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Guest Editorial: Is Your Sleep Debt Growing?
November 20th, 2011 | Added to Money, Jobs, & Finances, Sustainable Living | No Comments »

We talk a lot about financial debt here on JerseySmarts.com, but today I’m glad to bring you a guest post from Nancy Ulrich of Memory-Foam-Maniac.com. Nancy has prepared the article below (everything below this paragraph) which talks about the potential of a sleep debt growing in your life. It’s very interesting – I suggest giving this article a read. Enjoy!

Is Your Sleep Debt Growing?

Or is your debt growing because of your sleep?

Your sleep shouldn’t cause your debts to grow. But poor sleep habits and poor mattress choices can give you financial nightmares.

How Can Sleep Debt Be Expensive?

Asleep at work?

Most Americans get by on 7 hours of sleep a night. But studies have shown that the average optimum amount of sleep is closer to 8. You’re probably running a sleep deficit or ‘sleep debt’ right now. But it’s just an hour a night, what harm could it do?

The effects of sleep deprivation of just one hour can be seen the next day. Just look at what happens when we move the clocks forward by an hour in the springtime. In the days following the first Monday of the change to Daylight Saving Time there’s a spike in heart attacks, workplace injuries and fatalities.

Also, drivers whose nightly sleep averages 6 to 7 hours a night are almost twice as likely to be involved in car crashes as those who snooze for an extra hour. And you’ve surely heard about how lack of sleep is associated with many diseases from obesity to high blood pressure.

Even if you avoid sleep related bodily injury and the obvious financial penalties associated with them, you haven’t avoided financial mayhem.

Sleep debt is also associated with lower productivity, increased impatience and difficulty concentrating. None of these traits will help you pay off those student loans faster. And definitely save those important investment decisions for days when you’re well rested.

How can you tell if you’re running a sleep debt? It’s easy. If you’re sleepy in the day, particularly around 2:00 to 3:30pm, you need more or better sleep.

But Don’t Good Mattresses Cost A Lot?

So now it’s obvious to you that you need a great night’s sleep to boost your productivity and keep healthy. But one of the reasons that you don’t sleep very well is that you hate your bed. And every ad that you’ve seen lately screams that you need to ‘replace at eight’ and spend as much on a mattress as you would for a small used car.

The ads are wrong. Good sleep can be cheap. You don’t necessarily have to replace any mattress more than 8 years old. And you don’t have to take out another loan to be comfortable at night.

The proof is in the same October 2009 Consumer Reports mattress survey of 17,000 subscribers that catapulted the expensive Tempurpedic brand to a national obsession. They found that “any new mattress beats an old one.” And for those who said that they often had sleep problems, 78% said that any new bed improved their night’s rest.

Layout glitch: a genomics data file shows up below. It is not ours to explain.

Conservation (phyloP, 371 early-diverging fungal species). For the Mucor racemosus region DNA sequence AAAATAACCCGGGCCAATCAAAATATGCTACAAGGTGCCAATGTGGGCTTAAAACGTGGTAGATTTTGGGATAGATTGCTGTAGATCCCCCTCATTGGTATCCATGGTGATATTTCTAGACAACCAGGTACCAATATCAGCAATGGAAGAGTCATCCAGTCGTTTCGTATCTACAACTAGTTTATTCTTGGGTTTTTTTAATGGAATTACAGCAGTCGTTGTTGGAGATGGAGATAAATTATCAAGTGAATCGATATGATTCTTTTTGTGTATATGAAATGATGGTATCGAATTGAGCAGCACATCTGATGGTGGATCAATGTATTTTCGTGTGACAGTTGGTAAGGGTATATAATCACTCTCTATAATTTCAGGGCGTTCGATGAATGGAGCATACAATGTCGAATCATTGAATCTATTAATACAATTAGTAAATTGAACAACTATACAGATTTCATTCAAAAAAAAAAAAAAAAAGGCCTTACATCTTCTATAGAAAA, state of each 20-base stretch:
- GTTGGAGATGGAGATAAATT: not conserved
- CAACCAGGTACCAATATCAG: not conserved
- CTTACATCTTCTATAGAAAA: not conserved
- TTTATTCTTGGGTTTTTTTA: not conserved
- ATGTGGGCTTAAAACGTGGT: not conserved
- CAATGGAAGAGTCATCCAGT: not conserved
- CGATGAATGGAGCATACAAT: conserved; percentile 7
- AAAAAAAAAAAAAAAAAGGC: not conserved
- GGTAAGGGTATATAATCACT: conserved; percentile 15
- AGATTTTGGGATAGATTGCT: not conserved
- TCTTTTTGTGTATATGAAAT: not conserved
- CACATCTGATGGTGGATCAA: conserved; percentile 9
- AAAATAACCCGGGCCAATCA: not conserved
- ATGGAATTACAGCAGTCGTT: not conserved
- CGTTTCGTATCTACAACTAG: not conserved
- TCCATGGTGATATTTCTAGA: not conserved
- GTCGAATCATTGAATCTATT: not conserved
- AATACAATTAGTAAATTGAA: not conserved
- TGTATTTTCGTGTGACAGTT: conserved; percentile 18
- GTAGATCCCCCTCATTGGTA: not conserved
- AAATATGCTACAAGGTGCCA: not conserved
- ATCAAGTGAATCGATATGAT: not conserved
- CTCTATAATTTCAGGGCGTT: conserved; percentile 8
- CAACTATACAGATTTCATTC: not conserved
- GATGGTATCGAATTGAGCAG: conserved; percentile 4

The study also found that among problem sleepers, Tempurpedic (memory foam beds) and Select Comfort (adjustable air mattresses) provided the most relief. On the other hand, Spring Air and Sterns & Foster buyers (both are lower cost inner spring mattress brands) were in the 10% of the survey takers that said that their new mattresses made their situation worse.

But buying a Tempurpedic or Select Comfort bed is one way to increase your debt. They’re expensive! So…

How to Get Good Sleep Cheap?

Determine if you need a new bed or if a much less expensive mattress topper will work for you. There are two instances where you can get away with buying a topper. The first is if your bed’s not sagging more than a half an inch. The second is if your mattress is too firm.

In either case, go online and buy a topper that’s 2 to 3 inches thick. You should be able to find a queen size for under $200. Here’s some memory foam mattress topper reviews and quick advice on what to look for in a pad.

If you do need a new bed because your old one is worn, you will have to spend a bit more. Buying a used mattress is not recommended, particularly since bedbugs have made a big comeback in recent years.

So what are the best mattresses for your budget? We’ve already seen that the lower cost inner spring beds actually made some people’s sleep worse. And unfortunately with airbeds, you do get what you pay for. Inexpensive air mattresses leak and you could end up sleeping on the hard floor. That leaves memory foam mattresses as the best alternative for people looking for good cheap sleep.

The good news is that the ‘any new bed is better than the old one’ rule also applies here. Buyers of inexpensive memory foam beds are almost as happy as those who buy the pricey Tempurpedic brand. Better news is that good quality budget memory foam beds are very easy to find online. Just google “best mattresses under 500″ for reviews and recommendations.

Sleeping Smart Cuts Debt

Reduce both your sleep debt and financial debt by sleeping more and making better bed choices. And the side benefits are that you’ll also be more productive and have a better social life.

So what are you going to do today to shrink your sleep debt?


Bio: Nancy Ulrich writes for Memory-Foam-Maniac.com and is a local business consultant for web, mobile and social media marketing.

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